Plextek believes that WSNs will become more widespread over the next three to five years as systems continue to adopt licence-free bands. For now, the applications taking advantage of wireless networks are traditional sensing applications – such as industrial and environmental monitoring, building automation and remote sensing.
“Usage will continue to evolve in these areas as experience grows and the benefits of reduced installation costs are increasingly understood,” said Methley.
He said growth of WSNs also relied on improvements in battery and ‘energy scavenging’ technologies. In the latter category, UK company Perpetuum – which featured in Eureka’s August 2006? issue – has recently completed a trial to gather data from wireless sensors in a gas plant.
The company’s ‘microgenerator’ – which harvests energy from machine vibrations – together with a supercapacitor from Cap-XX, was used to power the sensor system.
Cap-XX vice president of applications engineering, Pierre Mars, said: “Wireless system manufacturers can now easily design battery-free systems using this self-generating power source.”
A very real problem of wireless networks – and one that is hindering its greater adoption – is reliability: too many sensors reporting too much data can too easily fall over. There is also a danger that individual sensors can be damaged – which is a problem within a factory, but a nightmare for true remote sensing, such as in the natural environment.
Winsoc, a project involving European and Indian researchers, aims to put that right. It will mimic living organisms in order to design ‘self organising’ wireless sensors for environmental monitoring – that are robust enough to overcome the failure of individual sensors.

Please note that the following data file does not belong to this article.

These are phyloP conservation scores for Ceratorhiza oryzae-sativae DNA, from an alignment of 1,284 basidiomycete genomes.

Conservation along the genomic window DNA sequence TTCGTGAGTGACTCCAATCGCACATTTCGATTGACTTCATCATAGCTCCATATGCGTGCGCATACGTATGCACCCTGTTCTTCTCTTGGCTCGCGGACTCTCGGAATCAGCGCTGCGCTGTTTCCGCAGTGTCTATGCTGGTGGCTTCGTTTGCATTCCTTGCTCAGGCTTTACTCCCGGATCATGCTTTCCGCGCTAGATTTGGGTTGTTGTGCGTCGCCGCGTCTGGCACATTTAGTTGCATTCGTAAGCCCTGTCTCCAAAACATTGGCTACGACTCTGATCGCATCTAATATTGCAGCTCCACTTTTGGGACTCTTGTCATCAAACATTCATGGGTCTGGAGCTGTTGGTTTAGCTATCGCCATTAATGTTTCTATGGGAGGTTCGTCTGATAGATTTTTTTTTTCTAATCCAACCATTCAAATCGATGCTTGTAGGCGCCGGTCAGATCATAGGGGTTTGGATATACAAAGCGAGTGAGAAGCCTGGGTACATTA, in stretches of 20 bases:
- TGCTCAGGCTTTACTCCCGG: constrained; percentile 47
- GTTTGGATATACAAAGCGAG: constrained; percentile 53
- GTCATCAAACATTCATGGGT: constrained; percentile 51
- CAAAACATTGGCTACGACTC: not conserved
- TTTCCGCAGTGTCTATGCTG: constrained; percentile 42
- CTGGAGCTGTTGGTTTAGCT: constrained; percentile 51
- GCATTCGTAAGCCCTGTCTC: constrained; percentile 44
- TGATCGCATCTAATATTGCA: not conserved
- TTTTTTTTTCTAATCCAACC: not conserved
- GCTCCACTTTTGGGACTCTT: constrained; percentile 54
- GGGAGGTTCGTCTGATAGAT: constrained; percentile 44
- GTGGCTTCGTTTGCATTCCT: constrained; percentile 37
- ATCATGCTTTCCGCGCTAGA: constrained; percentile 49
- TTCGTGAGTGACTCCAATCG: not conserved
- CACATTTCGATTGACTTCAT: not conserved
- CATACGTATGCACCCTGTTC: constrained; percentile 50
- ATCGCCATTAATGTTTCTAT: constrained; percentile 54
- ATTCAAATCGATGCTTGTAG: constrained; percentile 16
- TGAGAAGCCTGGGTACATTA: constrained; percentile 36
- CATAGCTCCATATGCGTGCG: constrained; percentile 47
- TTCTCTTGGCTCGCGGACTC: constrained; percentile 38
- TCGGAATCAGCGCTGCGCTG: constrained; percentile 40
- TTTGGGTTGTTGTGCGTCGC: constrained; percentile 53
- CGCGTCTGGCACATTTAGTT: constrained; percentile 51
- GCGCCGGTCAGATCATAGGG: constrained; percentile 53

“The starting point was to provide mathematical models of biological systems and translate them into algorithms to determine how the sensor nodes should interact with each other,” says Sergio Barbarossa of the University of Rome, who coordinates the project. “Living systems are intrinsically robust against cells dying or being damaged.”
The principle has been tested in two ways: in a computer simulation of a forest fire; and as a prototype network in India, as a landslide detection system. A network of 12 geological sensors – connected to 15 wireless nodes – has been installed in a rainforest in Kerala, which is vulnerable to landslides during the monsoon season. The sensors monitor the humidity and porosity of the terrain, as well as acceleration forces. The sensors are linked to a satellite, which gathers the data and conveys it to a control centre.
Barbarossa believes that self-organising wireless networks will be very important in environmental monitoring.
“A system capable of autonomous decisions is particularly important in remote areas – where it is difficult ot recharge batteries or replace defective nodes,” he says.
Stand-by for savings
A wireless sensor network will sit at the heart of a project that aims to save energy in office buildings.
According to TWI, which leads the Lesstricity project, around 20,000GWh is consumed by electrical devices that are left on stand-by – or 6% of the UK’s domestic electricity consumption.
TWI and its project partners, including GSPK Design, will develop a new platform technology that can detect electrical equipment that has been left switched on. The wireless network will cause minimum disruption, while being easy to install.
“It will operate as an independent system or can easily be integrated into a building management system,” says programme manager Nee Joo Teh of TWI.
The research is supported by the Technology Strategy Board.
Automotive is leading the adoption of wireless technologies in factory automation – mainly because of the need for more real time data
* National Instruments has developed a wireless sensor interface with a range of hundreds of metres to cut down on wiring times and costs
* Wireless sensing still needs a ‘killer application’ if it is to turn a corner, according to Flextronics